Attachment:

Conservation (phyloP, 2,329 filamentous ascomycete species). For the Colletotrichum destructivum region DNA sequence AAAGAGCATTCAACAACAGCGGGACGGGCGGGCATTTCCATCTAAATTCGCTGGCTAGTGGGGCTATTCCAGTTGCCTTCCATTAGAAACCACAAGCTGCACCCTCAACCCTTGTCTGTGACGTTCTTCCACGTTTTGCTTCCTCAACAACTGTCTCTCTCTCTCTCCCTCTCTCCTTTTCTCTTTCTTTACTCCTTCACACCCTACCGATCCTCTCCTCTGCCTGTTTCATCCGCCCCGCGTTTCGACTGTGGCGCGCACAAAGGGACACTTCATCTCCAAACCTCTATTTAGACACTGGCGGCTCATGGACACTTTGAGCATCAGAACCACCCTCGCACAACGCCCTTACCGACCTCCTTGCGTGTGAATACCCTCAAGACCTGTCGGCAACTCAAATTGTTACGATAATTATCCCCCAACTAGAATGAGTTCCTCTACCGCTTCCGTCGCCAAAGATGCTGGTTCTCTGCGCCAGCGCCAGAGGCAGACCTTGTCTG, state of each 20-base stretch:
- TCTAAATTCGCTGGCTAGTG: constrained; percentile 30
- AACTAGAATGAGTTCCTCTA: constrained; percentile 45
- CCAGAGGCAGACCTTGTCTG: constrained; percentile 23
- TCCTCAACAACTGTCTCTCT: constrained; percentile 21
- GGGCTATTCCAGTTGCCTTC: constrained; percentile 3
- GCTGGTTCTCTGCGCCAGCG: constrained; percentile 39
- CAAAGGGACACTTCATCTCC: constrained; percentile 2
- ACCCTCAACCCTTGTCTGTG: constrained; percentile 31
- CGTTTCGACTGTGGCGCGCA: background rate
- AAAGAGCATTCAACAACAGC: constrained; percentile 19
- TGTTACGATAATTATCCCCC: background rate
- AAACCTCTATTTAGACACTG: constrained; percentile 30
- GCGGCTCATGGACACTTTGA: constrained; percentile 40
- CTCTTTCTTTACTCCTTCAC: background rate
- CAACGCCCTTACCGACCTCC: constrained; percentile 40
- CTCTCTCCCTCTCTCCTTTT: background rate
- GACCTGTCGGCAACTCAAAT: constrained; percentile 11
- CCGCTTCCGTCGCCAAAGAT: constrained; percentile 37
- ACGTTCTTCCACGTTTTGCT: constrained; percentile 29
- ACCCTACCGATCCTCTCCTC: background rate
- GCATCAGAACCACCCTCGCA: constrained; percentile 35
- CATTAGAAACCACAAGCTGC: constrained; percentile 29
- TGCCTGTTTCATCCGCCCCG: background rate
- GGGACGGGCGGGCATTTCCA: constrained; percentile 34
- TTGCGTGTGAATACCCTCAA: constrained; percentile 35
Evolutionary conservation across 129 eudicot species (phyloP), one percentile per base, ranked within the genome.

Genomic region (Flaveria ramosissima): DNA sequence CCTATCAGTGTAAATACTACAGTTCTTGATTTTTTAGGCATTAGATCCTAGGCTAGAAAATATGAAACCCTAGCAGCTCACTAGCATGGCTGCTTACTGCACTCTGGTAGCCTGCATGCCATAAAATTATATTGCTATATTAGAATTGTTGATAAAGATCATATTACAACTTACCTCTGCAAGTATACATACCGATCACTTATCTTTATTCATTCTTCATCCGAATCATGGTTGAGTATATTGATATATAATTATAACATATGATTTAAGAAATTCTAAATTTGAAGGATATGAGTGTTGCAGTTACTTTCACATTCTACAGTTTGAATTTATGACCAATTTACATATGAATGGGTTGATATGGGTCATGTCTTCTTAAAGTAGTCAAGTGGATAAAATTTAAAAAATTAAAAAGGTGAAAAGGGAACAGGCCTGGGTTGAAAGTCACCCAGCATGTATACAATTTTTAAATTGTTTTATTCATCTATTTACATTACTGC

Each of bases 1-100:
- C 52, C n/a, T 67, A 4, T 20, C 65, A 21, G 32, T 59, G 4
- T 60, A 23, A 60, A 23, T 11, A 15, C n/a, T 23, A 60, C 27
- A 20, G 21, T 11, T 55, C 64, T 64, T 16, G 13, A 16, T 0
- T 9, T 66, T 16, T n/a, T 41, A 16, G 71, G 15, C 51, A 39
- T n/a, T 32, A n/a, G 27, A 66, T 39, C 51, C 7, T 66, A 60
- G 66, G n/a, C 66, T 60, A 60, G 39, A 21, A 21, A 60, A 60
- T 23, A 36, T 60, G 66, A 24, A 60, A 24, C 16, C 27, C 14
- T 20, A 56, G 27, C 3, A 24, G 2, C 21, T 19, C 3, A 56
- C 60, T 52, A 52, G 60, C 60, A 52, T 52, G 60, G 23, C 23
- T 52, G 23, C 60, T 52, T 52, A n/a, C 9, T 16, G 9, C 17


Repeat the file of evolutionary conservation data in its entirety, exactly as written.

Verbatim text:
Conservation (phyloP, 2,329 filamentous ascomycete species). For the Colletotrichum destructivum region DNA sequence AAAGAGCATTCAACAACAGCGGGACGGGCGGGCATTTCCATCTAAATTCGCTGGCTAGTGGGGCTATTCCAGTTGCCTTCCATTAGAAACCACAAGCTGCACCCTCAACCCTTGTCTGTGACGTTCTTCCACGTTTTGCTTCCTCAACAACTGTCTCTCTCTCTCTCCCTCTCTCCTTTTCTCTTTCTTTACTCCTTCACACCCTACCGATCCTCTCCTCTGCCTGTTTCATCCGCCCCGCGTTTCGACTGTGGCGCGCACAAAGGGACACTTCATCTCCAAACCTCTATTTAGACACTGGCGGCTCATGGACACTTTGAGCATCAGAACCACCCTCGCACAACGCCCTTACCGACCTCCTTGCGTGTGAATACCCTCAAGACCTGTCGGCAACTCAAATTGTTACGATAATTATCCCCCAACTAGAATGAGTTCCTCTACCGCTTCCGTCGCCAAAGATGCTGGTTCTCTGCGCCAGCGCCAGAGGCAGACCTTGTCTG, state of each 20-base stretch:
- TCTAAATTCGCTGGCTAGTG: constrained; percentile 30
- AACTAGAATGAGTTCCTCTA: constrained; percentile 45
- CCAGAGGCAGACCTTGTCTG: constrained; percentile 23
- TCCTCAACAACTGTCTCTCT: constrained; percentile 21
- GGGCTATTCCAGTTGCCTTC: constrained; percentile 3
- GCTGGTTCTCTGCGCCAGCG: constrained; percentile 39
- CAAAGGGACACTTCATCTCC: constrained; percentile 2
- ACCCTCAACCCTTGTCTGTG: constrained; percentile 31
- CGTTTCGACTGTGGCGCGCA: background rate
- AAAGAGCATTCAACAACAGC: constrained; percentile 19
- TGTTACGATAATTATCCCCC: background rate
- AAACCTCTATTTAGACACTG: constrained; percentile 30
- GCGGCTCATGGACACTTTGA: constrained; percentile 40
- CTCTTTCTTTACTCCTTCAC: background rate
- CAACGCCCTTACCGACCTCC: constrained; percentile 40
- CTCTCTCCCTCTCTCCTTTT: background rate
- GACCTGTCGGCAACTCAAAT: constrained; percentile 11
- CCGCTTCCGTCGCCAAAGAT: constrained; percentile 37
- ACGTTCTTCCACGTTTTGCT: constrained; percentile 29
- ACCCTACCGATCCTCTCCTC: background rate
- GCATCAGAACCACCCTCGCA: constrained; percentile 35
- CATTAGAAACCACAAGCTGC: constrained; percentile 29
- TGCCTGTTTCATCCGCCCCG: background rate
- GGGACGGGCGGGCATTTCCA: constrained; percentile 34
- TTGCGTGTGAATACCCTCAA: constrained; percentile 35
Evolutionary conservation across 129 eudicot species (phyloP), one percentile per base, ranked within the genome.

Genomic region (Flaveria ramosissima): DNA sequence CCTATCAGTGTAAATACTACAGTTCTTGATTTTTTAGGCATTAGATCCTAGGCTAGAAAATATGAAACCCTAGCAGCTCACTAGCATGGCTGCTTACTGCACTCTGGTAGCCTGCATGCCATAAAATTATATTGCTATATTAGAATTGTTGATAAAGATCATATTACAACTTACCTCTGCAAGTATACATACCGATCACTTATCTTTATTCATTCTTCATCCGAATCATGGTTGAGTATATTGATATATAATTATAACATATGATTTAAGAAATTCTAAATTTGAAGGATATGAGTGTTGCAGTTACTTTCACATTCTACAGTTTGAATTTATGACCAATTTACATATGAATGGGTTGATATGGGTCATGTCTTCTTAAAGTAGTCAAGTGGATAAAATTTAAAAAATTAAAAAGGTGAAAAGGGAACAGGCCTGGGTTGAAAGTCACCCAGCATGTATACAATTTTTAAATTGTTTTATTCATCTATTTACATTACTGC

Each of bases 1-100:
- C 52, C n/a, T 67, A 4, T 20, C 65, A 21, G 32, T 59, G 4
- T 60, A 23, A 60, A 23, T 11, A 15, C n/a, T 23, A 60, C 27
- A 20, G 21, T 11, T 55, C 64, T 64, T 16, G 13, A 16, T 0
- T 9, T 66, T 16, T n/a, T 41, A 16, G 71, G 15, C 51, A 39
- T n/a, T 32, A n/a, G 27, A 66, T 39, C 51, C 7, T 66, A 60
- G 66, G n/a, C 66, T 60, A 60, G 39, A 21, A 21, A 60, A 60
- T 23, A 36, T 60, G 66, A 24, A 60, A 24, C 16, C 27, C 14
- T 20, A 56, G 27, C 3, A 24, G 2, C 21, T 19, C 3, A 56
- C 60, T 52, A 52, G 60, C 60, A 52, T 52, G 60, G 23, C 23
- T 52, G 23, C 60, T 52, T 52, A n/a, C 9, T 16, G 9, C 17